logging monitoring and alerting best practices

A simple way to break a frustrating loop

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Photo by Austin Distel on Unsplash

When you have an idea to build a project, you’re always thinking about what your next move is going to be and what your next growth strategy will look like.

And that’s only possible if you’re confident with your current state and you can comfortably bring new features onto the table. You really don’t want to get caught up in fixing what you already have built and moved on.

If you’ve been working on any project yourself or you had a separate tech team working on it, you probably have been caught up in one of these situations before:

  1. You had to check every device and every platform with too many different versions to make sure everything worked fine on every single one of them so that you wouldn’t lose any potential users.
  2. There were some unpredictable bugs/behaviors that came up without you even noticing them even though you wrote too many unit tests to check every tiny feature on the road.
  3. You received a bug report and when you tried to debug it, you realized that the bug depended on too many different variables and environments and you couldn’t really ask that much of details from the user and you felt stuck.
  4. Something went wrong or broke down and you didn’t know what the root cause of that was, so you disturbed all the team members to find out who was responsible and who could fix the problem.

So, what’s the solution? We need the new features and stability at the same time!

What if we take the proactive approach and try to find errors and problems as fast as possible before they turn into a bigger mess and we bring the system back to a new stable version? You might say:

“Well, we don’t have all the time in the world to repeatedly test everything and check on every user and analyze every single log!”

Let’s take a step back and see what is going on here.

When you think about the process starting with a user noticing an error and reporting it to us, then we create and assign the proper task to the team members, and then we try to debug it and release the new version — that’s a frustrating loop that occurs over and over again.

If we can find a systematic way to automate this process, we no longer need to worry about instability.

The key in that process is to give enough information to the right developer as fast as possible without wasting any time or energy.

There are good options available for us with Firebase Crashlytics being one of the well-known and popular options. But if you’re concerned about using a third-party service and not knowing what exactly they’re doing, then maybe an open source approach you can run on your own server and see the whole code would make more sense to you. And then, of course, if you feel comfortable, you could go ahead and use their cloud service.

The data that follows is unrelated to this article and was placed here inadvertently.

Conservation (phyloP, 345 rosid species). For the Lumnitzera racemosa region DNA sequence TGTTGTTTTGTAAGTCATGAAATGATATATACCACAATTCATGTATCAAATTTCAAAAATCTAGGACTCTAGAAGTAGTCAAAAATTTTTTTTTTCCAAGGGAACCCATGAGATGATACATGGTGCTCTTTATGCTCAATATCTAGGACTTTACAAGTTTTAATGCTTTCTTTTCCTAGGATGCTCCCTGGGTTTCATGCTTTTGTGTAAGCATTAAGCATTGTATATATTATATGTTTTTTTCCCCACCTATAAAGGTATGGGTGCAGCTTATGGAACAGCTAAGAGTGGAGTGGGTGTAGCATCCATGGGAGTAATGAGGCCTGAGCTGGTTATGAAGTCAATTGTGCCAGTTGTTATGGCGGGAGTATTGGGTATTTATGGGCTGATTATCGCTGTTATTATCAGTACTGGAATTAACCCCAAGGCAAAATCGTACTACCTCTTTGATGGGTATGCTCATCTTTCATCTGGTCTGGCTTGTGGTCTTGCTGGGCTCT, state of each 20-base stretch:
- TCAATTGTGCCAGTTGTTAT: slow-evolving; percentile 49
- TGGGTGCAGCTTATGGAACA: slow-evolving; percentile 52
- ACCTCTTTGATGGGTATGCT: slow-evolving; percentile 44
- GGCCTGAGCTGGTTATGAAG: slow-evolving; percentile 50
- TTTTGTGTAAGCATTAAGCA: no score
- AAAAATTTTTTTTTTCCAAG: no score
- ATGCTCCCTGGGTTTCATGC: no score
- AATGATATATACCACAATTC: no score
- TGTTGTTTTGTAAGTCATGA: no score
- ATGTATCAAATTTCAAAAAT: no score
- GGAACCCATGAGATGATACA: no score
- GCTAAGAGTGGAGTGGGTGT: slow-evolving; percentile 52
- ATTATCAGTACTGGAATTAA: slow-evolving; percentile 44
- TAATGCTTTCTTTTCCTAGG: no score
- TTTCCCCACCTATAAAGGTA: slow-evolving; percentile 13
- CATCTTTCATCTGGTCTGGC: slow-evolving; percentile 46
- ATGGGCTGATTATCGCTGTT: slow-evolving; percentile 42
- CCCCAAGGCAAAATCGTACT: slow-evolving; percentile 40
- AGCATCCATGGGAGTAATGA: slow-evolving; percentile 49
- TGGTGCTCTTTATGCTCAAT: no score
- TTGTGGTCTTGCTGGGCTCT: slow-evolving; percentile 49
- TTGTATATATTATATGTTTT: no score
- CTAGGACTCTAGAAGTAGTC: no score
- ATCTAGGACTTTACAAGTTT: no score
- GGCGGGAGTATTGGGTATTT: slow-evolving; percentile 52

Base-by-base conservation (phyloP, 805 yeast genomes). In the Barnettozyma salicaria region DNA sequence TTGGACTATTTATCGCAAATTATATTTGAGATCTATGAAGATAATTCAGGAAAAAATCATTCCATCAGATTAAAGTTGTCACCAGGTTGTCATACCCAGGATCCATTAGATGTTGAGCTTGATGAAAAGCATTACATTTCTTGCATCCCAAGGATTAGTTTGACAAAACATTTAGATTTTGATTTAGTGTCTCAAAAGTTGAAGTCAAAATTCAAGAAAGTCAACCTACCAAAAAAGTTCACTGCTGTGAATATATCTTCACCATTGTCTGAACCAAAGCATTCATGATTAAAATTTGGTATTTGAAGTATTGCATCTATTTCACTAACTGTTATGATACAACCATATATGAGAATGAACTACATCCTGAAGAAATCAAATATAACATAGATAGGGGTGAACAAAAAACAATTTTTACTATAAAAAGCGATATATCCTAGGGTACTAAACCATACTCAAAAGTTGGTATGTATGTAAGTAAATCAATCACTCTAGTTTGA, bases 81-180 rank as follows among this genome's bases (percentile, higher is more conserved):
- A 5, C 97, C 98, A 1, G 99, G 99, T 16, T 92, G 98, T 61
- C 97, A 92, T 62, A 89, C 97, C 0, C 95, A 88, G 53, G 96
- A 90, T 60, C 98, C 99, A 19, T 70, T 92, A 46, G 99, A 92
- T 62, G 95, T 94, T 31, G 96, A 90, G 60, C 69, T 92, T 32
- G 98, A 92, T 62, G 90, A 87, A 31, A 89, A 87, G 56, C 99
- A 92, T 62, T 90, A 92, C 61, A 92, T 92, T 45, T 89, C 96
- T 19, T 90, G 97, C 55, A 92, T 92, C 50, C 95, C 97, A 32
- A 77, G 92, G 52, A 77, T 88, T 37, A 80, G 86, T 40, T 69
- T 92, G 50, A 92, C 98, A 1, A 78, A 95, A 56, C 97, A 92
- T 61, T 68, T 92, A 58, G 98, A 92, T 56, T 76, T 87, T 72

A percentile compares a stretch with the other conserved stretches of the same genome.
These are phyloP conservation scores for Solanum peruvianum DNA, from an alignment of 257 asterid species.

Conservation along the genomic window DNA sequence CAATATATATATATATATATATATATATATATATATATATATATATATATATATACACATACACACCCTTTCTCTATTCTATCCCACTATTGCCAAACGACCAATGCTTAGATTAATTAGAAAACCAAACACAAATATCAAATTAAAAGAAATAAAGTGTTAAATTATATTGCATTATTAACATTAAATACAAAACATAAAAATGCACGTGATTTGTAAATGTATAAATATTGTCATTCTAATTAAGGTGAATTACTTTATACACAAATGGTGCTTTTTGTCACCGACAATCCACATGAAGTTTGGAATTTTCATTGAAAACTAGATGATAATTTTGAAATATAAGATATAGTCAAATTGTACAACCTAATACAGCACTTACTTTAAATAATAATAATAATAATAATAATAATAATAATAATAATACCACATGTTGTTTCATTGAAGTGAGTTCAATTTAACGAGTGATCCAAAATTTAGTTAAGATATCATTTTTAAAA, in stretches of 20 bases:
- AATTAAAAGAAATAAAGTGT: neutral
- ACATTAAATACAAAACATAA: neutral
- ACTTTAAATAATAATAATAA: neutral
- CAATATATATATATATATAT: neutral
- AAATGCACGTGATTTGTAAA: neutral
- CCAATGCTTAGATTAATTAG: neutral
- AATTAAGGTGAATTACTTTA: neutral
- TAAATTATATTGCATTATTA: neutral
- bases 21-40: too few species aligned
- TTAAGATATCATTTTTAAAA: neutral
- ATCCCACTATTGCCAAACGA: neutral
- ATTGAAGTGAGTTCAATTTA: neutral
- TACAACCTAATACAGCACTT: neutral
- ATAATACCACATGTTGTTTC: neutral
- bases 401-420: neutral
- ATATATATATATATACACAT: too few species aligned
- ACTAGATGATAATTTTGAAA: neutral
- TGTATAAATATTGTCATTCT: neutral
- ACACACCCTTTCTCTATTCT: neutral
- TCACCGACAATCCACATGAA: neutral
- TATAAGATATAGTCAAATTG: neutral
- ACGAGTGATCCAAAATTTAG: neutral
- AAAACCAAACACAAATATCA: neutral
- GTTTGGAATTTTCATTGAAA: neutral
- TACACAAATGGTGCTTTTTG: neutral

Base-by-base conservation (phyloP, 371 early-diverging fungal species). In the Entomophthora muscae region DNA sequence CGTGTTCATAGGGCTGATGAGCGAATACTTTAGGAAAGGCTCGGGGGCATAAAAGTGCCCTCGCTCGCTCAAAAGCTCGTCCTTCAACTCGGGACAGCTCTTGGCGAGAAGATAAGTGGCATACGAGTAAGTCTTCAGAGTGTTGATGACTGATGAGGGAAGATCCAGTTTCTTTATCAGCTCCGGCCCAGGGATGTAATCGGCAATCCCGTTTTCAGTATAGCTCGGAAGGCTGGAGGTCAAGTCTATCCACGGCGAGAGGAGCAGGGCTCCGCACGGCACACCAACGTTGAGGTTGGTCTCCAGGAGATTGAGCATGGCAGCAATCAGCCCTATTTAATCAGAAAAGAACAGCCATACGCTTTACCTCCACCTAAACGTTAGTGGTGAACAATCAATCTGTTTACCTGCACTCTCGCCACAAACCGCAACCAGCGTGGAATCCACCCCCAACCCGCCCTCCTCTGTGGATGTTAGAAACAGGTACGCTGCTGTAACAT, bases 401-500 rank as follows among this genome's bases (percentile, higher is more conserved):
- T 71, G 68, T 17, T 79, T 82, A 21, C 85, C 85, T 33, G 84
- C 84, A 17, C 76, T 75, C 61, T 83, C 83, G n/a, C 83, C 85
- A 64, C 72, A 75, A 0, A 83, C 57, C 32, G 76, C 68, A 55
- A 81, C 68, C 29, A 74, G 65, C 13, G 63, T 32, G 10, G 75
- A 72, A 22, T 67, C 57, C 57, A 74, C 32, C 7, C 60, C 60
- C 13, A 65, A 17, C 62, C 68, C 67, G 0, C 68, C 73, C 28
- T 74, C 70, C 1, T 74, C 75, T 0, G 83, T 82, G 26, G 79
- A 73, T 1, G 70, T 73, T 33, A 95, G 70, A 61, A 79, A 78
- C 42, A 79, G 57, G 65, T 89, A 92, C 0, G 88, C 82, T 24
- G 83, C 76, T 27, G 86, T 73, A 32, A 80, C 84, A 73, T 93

Sentry is one of those open source softwares that you can clone and give a try.

They have a custom alerting system and you are even able to see user breadcrumbs and all the variables being used.

It supports almost all the programming languages and all the frameworks so you have to do nothing but add the dependency to your code.

They have also released a docker version so you can easily install it on your server by running one command.

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If you’re interested, let’s set it up real quick:

1. Check out the Sentry’s Github repository to get the latest version:

git clone

2. After cloning the code, we need to run the following command:


3. The whole installation process is automated through docker. You only need to choose a username and a password for admin access during the installation.

After installation is complete, we need to run up the docker with the following command:

docker-compose up -d

4. Finally, you should be able to see the login page at your localhost on port 9000 (You can change it through the config.yml file).
Sentry login page

Use the same username and password you chose during installation to log in.

Sentry dashboard page

If you want to tweak the default configuration, then check the install documentation.

As I mentioned, Sentry supports almost every platform.

Let’s check out how the React configuration works. You can check the framework support list.

1. First, we need to install the sentry package:

npm install --save @sentry/react @sentry/tracing
yarn add @sentry/react @sentry/tracing

2. Then we need to initialize the Sentry at the starting point of the project.

3. Just by adding that piece of code alone, Sentry will detect all the errors and exceptions and send them to the server. And that’s all we need to get started.

4. If you want to go further out, you can enable the versioning feature so that you can separate your logs. Or You can enable the Breadcrumb feature so that you could have a full list of actions before an error occurred. Check out feature list and pick what you need.

We want to free up our time to do more creative work on our project and build up our idea. The best way to free up some time is to automate tasks and processes that have a simple pattern. The process of testing the project and finding errors and fixing them could be very overwhelming and time-consuming.

Instead, we can use our user’s activity to detect errors and fix them as fast as possible. We can also eliminate all the unnecessary conversations around a new error by giving the right developer the right information directly.

Want to connect?Check out my LinkedIn profile.

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